An Annoyance-Driven Blog Post
Back when John Siracusa published Annoyance-Driven Development in the tail-end of February, and amidst the discussion that ensued, I felt that I had nothing to add to the conversation and thus had no need to link to the piece. I still feel that way, but the idea that annoyance could affect change in the world — whether in the form of the development of a particular technology or, as in the case of this article, the advent of a blog post — invariably stuck with me.
Every time Ben Brooks posts a new article, my feed reader updates and shows me a short snippet from the first paragraph. For each article, that snippet is the same. It starts with, “This feed is delayed by seven days....”, and then continues with the article after the short disclaimer informing every single reader, every single time he or she previews an item in their feed reader of choice, that the feed is delayed by seven days, and to remove this message one must merely become a member for a small monthly fee. This happens for each and every item Ben posts. Every single time. If I have not made my annoyance quite clear yet, let me make it obvious: for every article I see this in, I grimace. I have read the same preview for months, and it grates on me for each and every piece to which it is the preluding snippet. And that would be every single one, with the exception of the occasional “Quote of the Day” posts.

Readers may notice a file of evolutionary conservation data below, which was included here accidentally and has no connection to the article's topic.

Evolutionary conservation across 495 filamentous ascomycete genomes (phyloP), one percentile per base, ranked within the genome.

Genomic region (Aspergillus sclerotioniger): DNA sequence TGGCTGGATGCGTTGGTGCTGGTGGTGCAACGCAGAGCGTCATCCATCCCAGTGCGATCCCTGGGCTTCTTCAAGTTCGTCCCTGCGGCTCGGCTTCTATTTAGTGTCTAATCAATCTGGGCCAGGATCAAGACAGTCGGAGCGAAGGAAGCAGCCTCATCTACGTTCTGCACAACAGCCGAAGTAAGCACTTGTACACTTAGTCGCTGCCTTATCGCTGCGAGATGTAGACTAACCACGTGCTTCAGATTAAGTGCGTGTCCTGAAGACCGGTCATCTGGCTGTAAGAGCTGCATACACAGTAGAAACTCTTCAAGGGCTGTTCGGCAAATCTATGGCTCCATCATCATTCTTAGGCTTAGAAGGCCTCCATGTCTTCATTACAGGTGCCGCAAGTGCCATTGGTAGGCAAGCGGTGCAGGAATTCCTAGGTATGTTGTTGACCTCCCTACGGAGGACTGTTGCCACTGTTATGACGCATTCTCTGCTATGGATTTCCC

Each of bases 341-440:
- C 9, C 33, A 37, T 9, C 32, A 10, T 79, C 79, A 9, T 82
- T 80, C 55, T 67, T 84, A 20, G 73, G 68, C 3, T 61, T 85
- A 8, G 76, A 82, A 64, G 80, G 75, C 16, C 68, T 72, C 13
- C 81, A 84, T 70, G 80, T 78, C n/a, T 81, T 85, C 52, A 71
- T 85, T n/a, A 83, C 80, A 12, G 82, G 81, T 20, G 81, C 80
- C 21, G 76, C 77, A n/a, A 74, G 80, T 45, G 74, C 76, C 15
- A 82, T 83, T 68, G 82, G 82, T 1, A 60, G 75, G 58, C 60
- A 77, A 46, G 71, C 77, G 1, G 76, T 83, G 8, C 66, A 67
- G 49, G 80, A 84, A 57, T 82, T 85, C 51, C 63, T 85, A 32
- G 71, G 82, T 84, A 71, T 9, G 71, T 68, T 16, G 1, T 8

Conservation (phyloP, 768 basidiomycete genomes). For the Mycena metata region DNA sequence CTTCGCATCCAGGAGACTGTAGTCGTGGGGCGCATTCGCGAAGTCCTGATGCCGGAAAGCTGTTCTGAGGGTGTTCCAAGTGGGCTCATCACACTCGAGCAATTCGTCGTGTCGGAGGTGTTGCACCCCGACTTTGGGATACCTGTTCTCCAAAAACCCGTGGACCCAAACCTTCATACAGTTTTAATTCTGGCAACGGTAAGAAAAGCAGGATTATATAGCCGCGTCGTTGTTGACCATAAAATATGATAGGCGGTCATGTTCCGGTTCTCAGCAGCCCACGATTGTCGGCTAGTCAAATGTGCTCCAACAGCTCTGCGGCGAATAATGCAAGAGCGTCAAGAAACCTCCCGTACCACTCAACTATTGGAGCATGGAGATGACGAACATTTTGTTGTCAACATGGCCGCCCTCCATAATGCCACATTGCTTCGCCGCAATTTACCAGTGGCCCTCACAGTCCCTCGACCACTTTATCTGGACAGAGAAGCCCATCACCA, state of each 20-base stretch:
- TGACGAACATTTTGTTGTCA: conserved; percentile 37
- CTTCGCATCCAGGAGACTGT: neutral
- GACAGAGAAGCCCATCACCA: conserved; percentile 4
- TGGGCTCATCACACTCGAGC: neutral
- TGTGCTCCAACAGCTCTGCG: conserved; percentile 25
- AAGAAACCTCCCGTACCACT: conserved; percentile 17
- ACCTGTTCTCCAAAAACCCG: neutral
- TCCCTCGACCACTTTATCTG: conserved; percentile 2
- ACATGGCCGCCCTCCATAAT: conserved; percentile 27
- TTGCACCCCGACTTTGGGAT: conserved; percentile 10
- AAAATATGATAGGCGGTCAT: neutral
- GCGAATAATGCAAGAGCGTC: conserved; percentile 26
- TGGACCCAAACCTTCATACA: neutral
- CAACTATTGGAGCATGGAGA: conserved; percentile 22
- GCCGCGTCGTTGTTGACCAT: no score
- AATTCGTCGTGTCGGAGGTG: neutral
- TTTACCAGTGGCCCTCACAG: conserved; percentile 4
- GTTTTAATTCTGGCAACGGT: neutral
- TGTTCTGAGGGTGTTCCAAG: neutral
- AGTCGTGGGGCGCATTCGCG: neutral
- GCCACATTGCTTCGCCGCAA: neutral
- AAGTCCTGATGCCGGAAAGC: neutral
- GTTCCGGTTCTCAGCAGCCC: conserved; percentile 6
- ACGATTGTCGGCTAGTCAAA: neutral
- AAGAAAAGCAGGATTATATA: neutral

I get that Ben has to advertise the benefits of becoming a member and this is certainly a very effective way of doing so while simultaneously providing his readers with a tangible incentive, as evidenced by my frustration articulated above, but at what cost? This annoyance breeds distaste and ultimately I find myself glossing over his articles, unwilling to take the extra time required to find out exactly what any given piece is about.
I realize this is a trivial thing I’m making a big deal of, but it is a trivial thing that bugs me, and I’m sure I am not the only one.